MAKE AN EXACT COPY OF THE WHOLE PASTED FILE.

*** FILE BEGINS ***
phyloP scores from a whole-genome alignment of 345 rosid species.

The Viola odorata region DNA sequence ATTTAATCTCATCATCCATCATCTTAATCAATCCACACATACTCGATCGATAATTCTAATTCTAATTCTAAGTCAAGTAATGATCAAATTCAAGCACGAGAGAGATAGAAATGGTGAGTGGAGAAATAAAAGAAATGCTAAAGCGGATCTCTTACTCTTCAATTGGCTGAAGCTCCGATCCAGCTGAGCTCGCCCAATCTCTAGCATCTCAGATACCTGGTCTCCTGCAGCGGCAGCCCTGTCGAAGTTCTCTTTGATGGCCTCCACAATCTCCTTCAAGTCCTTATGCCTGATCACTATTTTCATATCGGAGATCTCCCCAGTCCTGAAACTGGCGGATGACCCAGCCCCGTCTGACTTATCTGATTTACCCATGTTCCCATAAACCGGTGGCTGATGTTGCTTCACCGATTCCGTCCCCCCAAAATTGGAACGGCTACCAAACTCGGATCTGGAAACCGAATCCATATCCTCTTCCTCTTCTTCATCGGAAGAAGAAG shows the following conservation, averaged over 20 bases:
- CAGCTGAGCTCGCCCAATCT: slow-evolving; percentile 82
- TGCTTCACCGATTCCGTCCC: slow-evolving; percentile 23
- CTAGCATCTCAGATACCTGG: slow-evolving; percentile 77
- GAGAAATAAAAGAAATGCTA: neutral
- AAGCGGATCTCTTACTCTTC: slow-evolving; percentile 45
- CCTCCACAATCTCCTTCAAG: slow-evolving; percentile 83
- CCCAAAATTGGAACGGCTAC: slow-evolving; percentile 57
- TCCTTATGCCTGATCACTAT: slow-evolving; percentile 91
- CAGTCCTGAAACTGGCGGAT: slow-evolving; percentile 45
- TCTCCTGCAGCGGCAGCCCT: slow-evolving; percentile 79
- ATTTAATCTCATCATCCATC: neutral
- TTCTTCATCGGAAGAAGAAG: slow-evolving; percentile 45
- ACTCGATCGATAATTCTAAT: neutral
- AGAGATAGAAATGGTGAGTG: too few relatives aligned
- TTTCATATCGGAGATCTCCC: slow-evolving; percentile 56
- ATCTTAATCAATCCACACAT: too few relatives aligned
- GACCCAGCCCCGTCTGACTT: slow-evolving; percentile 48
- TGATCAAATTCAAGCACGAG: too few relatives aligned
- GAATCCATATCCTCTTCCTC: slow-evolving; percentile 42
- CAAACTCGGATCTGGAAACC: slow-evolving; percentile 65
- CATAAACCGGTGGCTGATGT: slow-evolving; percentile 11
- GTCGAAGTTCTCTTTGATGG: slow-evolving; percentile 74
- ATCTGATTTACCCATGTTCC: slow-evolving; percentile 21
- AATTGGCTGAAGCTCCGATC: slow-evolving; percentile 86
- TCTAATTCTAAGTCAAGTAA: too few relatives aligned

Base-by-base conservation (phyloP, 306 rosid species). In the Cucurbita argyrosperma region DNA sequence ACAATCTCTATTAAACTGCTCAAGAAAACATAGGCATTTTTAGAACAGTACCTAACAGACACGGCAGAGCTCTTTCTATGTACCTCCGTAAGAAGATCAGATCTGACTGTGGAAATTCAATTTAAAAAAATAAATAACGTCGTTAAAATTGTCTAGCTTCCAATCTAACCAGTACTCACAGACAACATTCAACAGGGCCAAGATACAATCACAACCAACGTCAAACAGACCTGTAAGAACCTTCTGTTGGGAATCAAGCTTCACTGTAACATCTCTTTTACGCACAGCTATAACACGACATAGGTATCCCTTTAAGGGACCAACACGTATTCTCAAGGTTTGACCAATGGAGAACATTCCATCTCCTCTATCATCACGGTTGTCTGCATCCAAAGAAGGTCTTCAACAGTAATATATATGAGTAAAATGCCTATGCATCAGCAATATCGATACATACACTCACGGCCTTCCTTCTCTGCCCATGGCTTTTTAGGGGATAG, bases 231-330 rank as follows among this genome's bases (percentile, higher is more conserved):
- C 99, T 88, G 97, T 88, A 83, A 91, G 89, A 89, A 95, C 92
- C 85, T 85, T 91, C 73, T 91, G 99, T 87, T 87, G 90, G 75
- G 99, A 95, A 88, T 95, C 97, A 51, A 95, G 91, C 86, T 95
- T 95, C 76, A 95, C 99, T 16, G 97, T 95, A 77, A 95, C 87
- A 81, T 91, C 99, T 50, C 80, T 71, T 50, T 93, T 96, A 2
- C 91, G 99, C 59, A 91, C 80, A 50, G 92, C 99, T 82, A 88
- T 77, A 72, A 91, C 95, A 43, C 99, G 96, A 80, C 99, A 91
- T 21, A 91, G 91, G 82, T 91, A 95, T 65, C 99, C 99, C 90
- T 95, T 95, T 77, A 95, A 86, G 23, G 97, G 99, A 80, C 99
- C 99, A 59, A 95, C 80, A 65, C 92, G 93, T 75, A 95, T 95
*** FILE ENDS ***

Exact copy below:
phyloP scores from a whole-genome alignment of 345 rosid species.

The Viola odorata region DNA sequence ATTTAATCTCATCATCCATCATCTTAATCAATCCACACATACTCGATCGATAATTCTAATTCTAATTCTAAGTCAAGTAATGATCAAATTCAAGCACGAGAGAGATAGAAATGGTGAGTGGAGAAATAAAAGAAATGCTAAAGCGGATCTCTTACTCTTCAATTGGCTGAAGCTCCGATCCAGCTGAGCTCGCCCAATCTCTAGCATCTCAGATACCTGGTCTCCTGCAGCGGCAGCCCTGTCGAAGTTCTCTTTGATGGCCTCCACAATCTCCTTCAAGTCCTTATGCCTGATCACTATTTTCATATCGGAGATCTCCCCAGTCCTGAAACTGGCGGATGACCCAGCCCCGTCTGACTTATCTGATTTACCCATGTTCCCATAAACCGGTGGCTGATGTTGCTTCACCGATTCCGTCCCCCCAAAATTGGAACGGCTACCAAACTCGGATCTGGAAACCGAATCCATATCCTCTTCCTCTTCTTCATCGGAAGAAGAAG shows the following conservation, averaged over 20 bases:
- CAGCTGAGCTCGCCCAATCT: slow-evolving; percentile 82
- TGCTTCACCGATTCCGTCCC: slow-evolving; percentile 23
- CTAGCATCTCAGATACCTGG: slow-evolving; percentile 77
- GAGAAATAAAAGAAATGCTA: neutral
- AAGCGGATCTCTTACTCTTC: slow-evolving; percentile 45
- CCTCCACAATCTCCTTCAAG: slow-evolving; percentile 83
- CCCAAAATTGGAACGGCTAC: slow-evolving; percentile 57
- TCCTTATGCCTGATCACTAT: slow-evolving; percentile 91
- CAGTCCTGAAACTGGCGGAT: slow-evolving; percentile 45
- TCTCCTGCAGCGGCAGCCCT: slow-evolving; percentile 79
- ATTTAATCTCATCATCCATC: neutral
- TTCTTCATCGGAAGAAGAAG: slow-evolving; percentile 45
- ACTCGATCGATAATTCTAAT: neutral
- AGAGATAGAAATGGTGAGTG: too few relatives aligned
- TTTCATATCGGAGATCTCCC: slow-evolving; percentile 56
- ATCTTAATCAATCCACACAT: too few relatives aligned
- GACCCAGCCCCGTCTGACTT: slow-evolving; percentile 48
- TGATCAAATTCAAGCACGAG: too few relatives aligned
- GAATCCATATCCTCTTCCTC: slow-evolving; percentile 42
- CAAACTCGGATCTGGAAACC: slow-evolving; percentile 65
- CATAAACCGGTGGCTGATGT: slow-evolving; percentile 11
- GTCGAAGTTCTCTTTGATGG: slow-evolving; percentile 74
- ATCTGATTTACCCATGTTCC: slow-evolving; percentile 21
- AATTGGCTGAAGCTCCGATC: slow-evolving; percentile 86
- TCTAATTCTAAGTCAAGTAA: too few relatives aligned

Base-by-base conservation (phyloP, 306 rosid species). In the Cucurbita argyrosperma region DNA sequence ACAATCTCTATTAAACTGCTCAAGAAAACATAGGCATTTTTAGAACAGTACCTAACAGACACGGCAGAGCTCTTTCTATGTACCTCCGTAAGAAGATCAGATCTGACTGTGGAAATTCAATTTAAAAAAATAAATAACGTCGTTAAAATTGTCTAGCTTCCAATCTAACCAGTACTCACAGACAACATTCAACAGGGCCAAGATACAATCACAACCAACGTCAAACAGACCTGTAAGAACCTTCTGTTGGGAATCAAGCTTCACTGTAACATCTCTTTTACGCACAGCTATAACACGACATAGGTATCCCTTTAAGGGACCAACACGTATTCTCAAGGTTTGACCAATGGAGAACATTCCATCTCCTCTATCATCACGGTTGTCTGCATCCAAAGAAGGTCTTCAACAGTAATATATATGAGTAAAATGCCTATGCATCAGCAATATCGATACATACACTCACGGCCTTCCTTCTCTGCCCATGGCTTTTTAGGGGATAG, bases 231-330 rank as follows among this genome's bases (percentile, higher is more conserved):
- C 99, T 88, G 97, T 88, A 83, A 91, G 89, A 89, A 95, C 92
- C 85, T 85, T 91, C 73, T 91, G 99, T 87, T 87, G 90, G 75
- G 99, A 95, A 88, T 95, C 97, A 51, A 95, G 91, C 86, T 95
- T 95, C 76, A 95, C 99, T 16, G 97, T 95, A 77, A 95, C 87
- A 81, T 91, C 99, T 50, C 80, T 71, T 50, T 93, T 96, A 2
- C 91, G 99, C 59, A 91, C 80, A 50, G 92, C 99, T 82, A 88
- T 77, A 72, A 91, C 95, A 43, C 99, G 96, A 80, C 99, A 91
- T 21, A 91, G 91, G 82, T 91, A 95, T 65, C 99, C 99, C 90
- T 95, T 95, T 77, A 95, A 86, G 23, G 97, G 99, A 80, C 99
- C 99, A 59, A 95, C 80, A 65, C 92, G 93, T 75, A 95, T 95